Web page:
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The 85 Richest Individuals in the World

The 85 Richest Individuals in the World

By Dennis Loo (1/20/14)

NBC is reporting today, based on an Oxfam report released on Monday entitled "Working for the Few," that the richest 85 individuals in the world now have more wealth than the bottom half of the world, 3.5 billion. This is a further shift into an even tinier number of hands of what was as of a few years ago - the richest 497 individuals held more than the bottom half of the world's population put together.

According to the report, 210 people have become billionaires in the past year, joining a select group of 1,426 individuals with a combined net worth of $5.4 trillion.

It added that the wealth of the richest one percent of people in the world now amounts to $110 trillion, or 65 times the total wealth of the bottom half of the world's population.

The story goes on to state further:

"A survey in six countries (Spain, Brazil, India, South Africa, the UK and the U.S.) showed that a majority of people believe that laws are skewed in favor of the rich," the report said.

Oxfam singled out India as an example, where the number of billionaires increased from less than 6 to 61 in the past decade, concentrating approximately $250 billion among a few dozen people in a country of 1.2 billion.

"What is striking is the share of the country's wealth held by this elite minority, which has skyrocketed from 1.8 percent in 2003 to 26 percent in 2008," the report said.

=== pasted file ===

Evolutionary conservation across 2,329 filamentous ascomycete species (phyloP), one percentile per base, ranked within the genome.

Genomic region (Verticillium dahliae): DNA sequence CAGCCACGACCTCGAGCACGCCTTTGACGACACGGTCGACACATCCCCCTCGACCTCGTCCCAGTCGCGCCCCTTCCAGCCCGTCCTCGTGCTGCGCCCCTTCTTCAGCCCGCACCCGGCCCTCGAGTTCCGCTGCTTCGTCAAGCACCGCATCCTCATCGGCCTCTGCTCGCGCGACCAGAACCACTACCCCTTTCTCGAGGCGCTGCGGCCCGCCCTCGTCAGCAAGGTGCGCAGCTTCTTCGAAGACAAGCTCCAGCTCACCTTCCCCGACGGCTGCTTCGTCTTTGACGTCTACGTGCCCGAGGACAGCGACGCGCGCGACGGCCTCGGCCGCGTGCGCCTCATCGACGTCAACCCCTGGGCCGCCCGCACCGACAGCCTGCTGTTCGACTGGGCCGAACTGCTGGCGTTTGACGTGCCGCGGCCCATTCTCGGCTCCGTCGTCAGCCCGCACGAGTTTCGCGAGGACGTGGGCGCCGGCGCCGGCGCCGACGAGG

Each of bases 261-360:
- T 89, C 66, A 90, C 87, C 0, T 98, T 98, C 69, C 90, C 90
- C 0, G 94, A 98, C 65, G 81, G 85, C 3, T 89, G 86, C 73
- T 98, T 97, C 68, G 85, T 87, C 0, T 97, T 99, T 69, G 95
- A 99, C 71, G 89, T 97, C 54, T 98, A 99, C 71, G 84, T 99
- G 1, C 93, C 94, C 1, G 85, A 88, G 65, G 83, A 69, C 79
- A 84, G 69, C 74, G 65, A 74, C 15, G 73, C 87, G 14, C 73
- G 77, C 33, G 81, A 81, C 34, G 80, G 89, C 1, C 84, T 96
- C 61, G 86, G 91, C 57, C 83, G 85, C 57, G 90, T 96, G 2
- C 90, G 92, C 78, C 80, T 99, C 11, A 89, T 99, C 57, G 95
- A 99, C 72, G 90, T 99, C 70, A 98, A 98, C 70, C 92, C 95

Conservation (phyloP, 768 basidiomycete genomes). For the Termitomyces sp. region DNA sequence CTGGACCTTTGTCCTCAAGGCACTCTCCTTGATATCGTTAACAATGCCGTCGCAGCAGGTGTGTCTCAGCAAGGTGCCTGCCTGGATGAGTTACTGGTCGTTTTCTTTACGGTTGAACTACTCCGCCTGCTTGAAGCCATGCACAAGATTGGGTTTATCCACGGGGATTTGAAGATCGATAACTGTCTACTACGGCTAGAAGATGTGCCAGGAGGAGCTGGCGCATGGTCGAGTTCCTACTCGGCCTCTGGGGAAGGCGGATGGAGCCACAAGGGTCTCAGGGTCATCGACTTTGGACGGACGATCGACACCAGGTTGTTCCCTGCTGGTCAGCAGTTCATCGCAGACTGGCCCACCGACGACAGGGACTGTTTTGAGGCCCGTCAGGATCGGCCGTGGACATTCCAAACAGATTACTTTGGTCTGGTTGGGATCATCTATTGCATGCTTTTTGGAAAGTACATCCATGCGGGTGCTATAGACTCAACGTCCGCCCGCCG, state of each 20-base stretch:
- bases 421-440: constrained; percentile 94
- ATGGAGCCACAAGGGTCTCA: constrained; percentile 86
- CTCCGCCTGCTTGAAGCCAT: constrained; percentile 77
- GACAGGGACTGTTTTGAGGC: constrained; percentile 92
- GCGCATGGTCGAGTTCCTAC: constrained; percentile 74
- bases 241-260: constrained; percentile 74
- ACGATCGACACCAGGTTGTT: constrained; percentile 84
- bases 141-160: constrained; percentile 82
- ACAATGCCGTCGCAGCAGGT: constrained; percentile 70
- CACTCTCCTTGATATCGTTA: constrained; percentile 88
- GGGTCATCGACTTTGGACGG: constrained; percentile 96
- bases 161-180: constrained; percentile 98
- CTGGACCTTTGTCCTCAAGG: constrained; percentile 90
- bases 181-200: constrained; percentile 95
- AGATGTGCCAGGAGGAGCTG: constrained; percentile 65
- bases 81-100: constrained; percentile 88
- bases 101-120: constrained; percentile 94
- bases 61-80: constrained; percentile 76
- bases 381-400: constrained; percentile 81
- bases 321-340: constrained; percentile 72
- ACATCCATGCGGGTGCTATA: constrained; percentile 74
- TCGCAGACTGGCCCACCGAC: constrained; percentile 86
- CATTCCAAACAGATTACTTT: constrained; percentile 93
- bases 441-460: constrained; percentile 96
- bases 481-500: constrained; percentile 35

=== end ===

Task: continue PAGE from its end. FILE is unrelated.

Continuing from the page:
Oxfam said that India's billionaires acquired their wealth in 'rent thick' sectors – industries where profits are dependent on access to scarce resources – "made available exclusively through government permissions and therefore susceptible to corruption by powerful actors, as opposed to creation of wealth."

If this were a report on an alien world, commentators from Earth would probably be provoked into asking how the aliens on that planet are tolerating such an insanely unjust and unfair distribution of wealth and power.

But it's not an alien planet that shows this lopsidedness. It's our world.

How long can this insanity continue? In India the contrast between the wealthy and the abject poverty is stark and criminal. How those who revel in their ill-gotten wealth can do so in the face of so many others around them on the very edge of survival or worse shows the capacity for self-deception and the utter bankruptcy of neoliberal philosophy that says it's all about money and that no one owes any social obligations to others.

Not only is this distortion of the distribution of wealth and power grotesque in terms of the impact that it has on the life chances of half of the planet and more - their needless suffering and unnecessary deaths - but it is also a sign of the nature of capitalism and imperialism, systems that survive only through savage exploitation, exploitation that is literally destroying the Earth as a viable planet.


0 # mitchell denerson 2014-06-09 01:04
Referring to your quote "exploitation that is literally destroying the earth" I don't think the elites really care that they are destroying the Earth because they are the ones making the money. Sure some probably do, but those in the logging business or those who own factories, they don't care, they just want money. The world revolves too much around capital, and the rich are in control in every country. Again this brings up the talk about revolution, which we need. Lot's of awareness is being brought up around the world, but not as much action, and i think action will be taken once it is too late.
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Elaine Brower of World Can't Wait speaking at the NYC Stop the War on Iran rally 2/4/12